Five Star restaurant/bar was my favorite hang out place in my single years. I have many fond memories of that place. In fact, I met my wife there. I loved the place because during my wacky freelance days, its late hours suited me perfectly. I’d head to Five Star for a drink or two around midnight, then begin my all-nighter when I got home at 2am. There was a certain quality about the place that I loved. The staff was friendly and genuine, and the place wasn’t crowded. Everytime I went, I was able to carry on interesting conversations with the regular patrons.
Soon the word got out that Five Star was the hip place to be. It got more and more crowded. The staff become too swamped to talk to everyone. What used to be sincere and intimate chatters turned into short and cordial greetings. It also become increasingly hard to find a seat or hear what my friends were saying over the noises. Five Star soon became a full blown packed night club.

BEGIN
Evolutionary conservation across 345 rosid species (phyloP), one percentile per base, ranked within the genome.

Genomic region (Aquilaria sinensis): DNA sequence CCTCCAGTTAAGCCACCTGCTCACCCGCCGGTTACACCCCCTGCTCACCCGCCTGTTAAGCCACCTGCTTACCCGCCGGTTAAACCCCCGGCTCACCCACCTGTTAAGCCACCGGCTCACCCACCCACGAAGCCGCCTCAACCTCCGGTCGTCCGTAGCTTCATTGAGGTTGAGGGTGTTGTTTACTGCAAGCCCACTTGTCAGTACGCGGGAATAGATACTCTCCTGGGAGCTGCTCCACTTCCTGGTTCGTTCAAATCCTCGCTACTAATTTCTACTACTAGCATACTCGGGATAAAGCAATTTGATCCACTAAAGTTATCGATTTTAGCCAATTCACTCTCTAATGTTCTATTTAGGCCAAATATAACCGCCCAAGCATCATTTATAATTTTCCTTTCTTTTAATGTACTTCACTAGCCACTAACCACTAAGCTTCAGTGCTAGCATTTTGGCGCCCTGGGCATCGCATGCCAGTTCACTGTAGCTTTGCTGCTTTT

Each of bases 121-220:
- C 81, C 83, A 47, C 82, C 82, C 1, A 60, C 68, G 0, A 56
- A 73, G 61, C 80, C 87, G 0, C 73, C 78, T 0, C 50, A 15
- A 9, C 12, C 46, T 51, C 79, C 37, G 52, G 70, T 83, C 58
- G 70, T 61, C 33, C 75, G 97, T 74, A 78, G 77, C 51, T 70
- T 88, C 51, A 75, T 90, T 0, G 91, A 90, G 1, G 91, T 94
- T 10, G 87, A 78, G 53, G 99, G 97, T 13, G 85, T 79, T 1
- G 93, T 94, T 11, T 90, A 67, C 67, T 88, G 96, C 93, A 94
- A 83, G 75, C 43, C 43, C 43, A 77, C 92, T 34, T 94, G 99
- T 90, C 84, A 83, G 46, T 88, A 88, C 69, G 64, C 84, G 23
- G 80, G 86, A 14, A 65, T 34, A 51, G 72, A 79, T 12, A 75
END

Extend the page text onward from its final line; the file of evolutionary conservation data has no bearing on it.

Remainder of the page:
I felt like I’d lost a special place. I found myself going at slow hours, so I could regain some peace and quiet. Not surprisingly, the old regulars did the same.
Then a new night club opened down the street, all the club hoppers went there instead. Because, it was the hip place to be. Five Star became my Five Star again thanks to their exodus. I was able to sit down and hear people again. I remember one night a guy came in and said, “This place is dead…” then promptly left. I wonder if this place was ever alive to him to begin with.
These days I don’t go out much anymore. In between working on my blog and side projects late at night, I socialize with people on Twitter. Yesterday I had an interesting conversation with @mktgdouchebag and @NathanBowers, see below:
I believe people’s online behaviors mimic their real life behaviors. Twitter has gotten noisier than when I first joined. One good thing about Twitter is that I can choose who I follow or converse with. But as its popularity grew, I have a hard time telling who’s truly interested in having a two way conversation versus those who want to shove a URL down my throat. At least not easily right away. There is much noise.
Twitter, like many other social media sites, is just a tool. It is what you make of it. Those who don’t see the true value of it will quickly move onto the next bigger things, or quit all together. Maybe I am waiting for the day when those Twitter becomes quieter, so I can sit down and have a drink with my friends.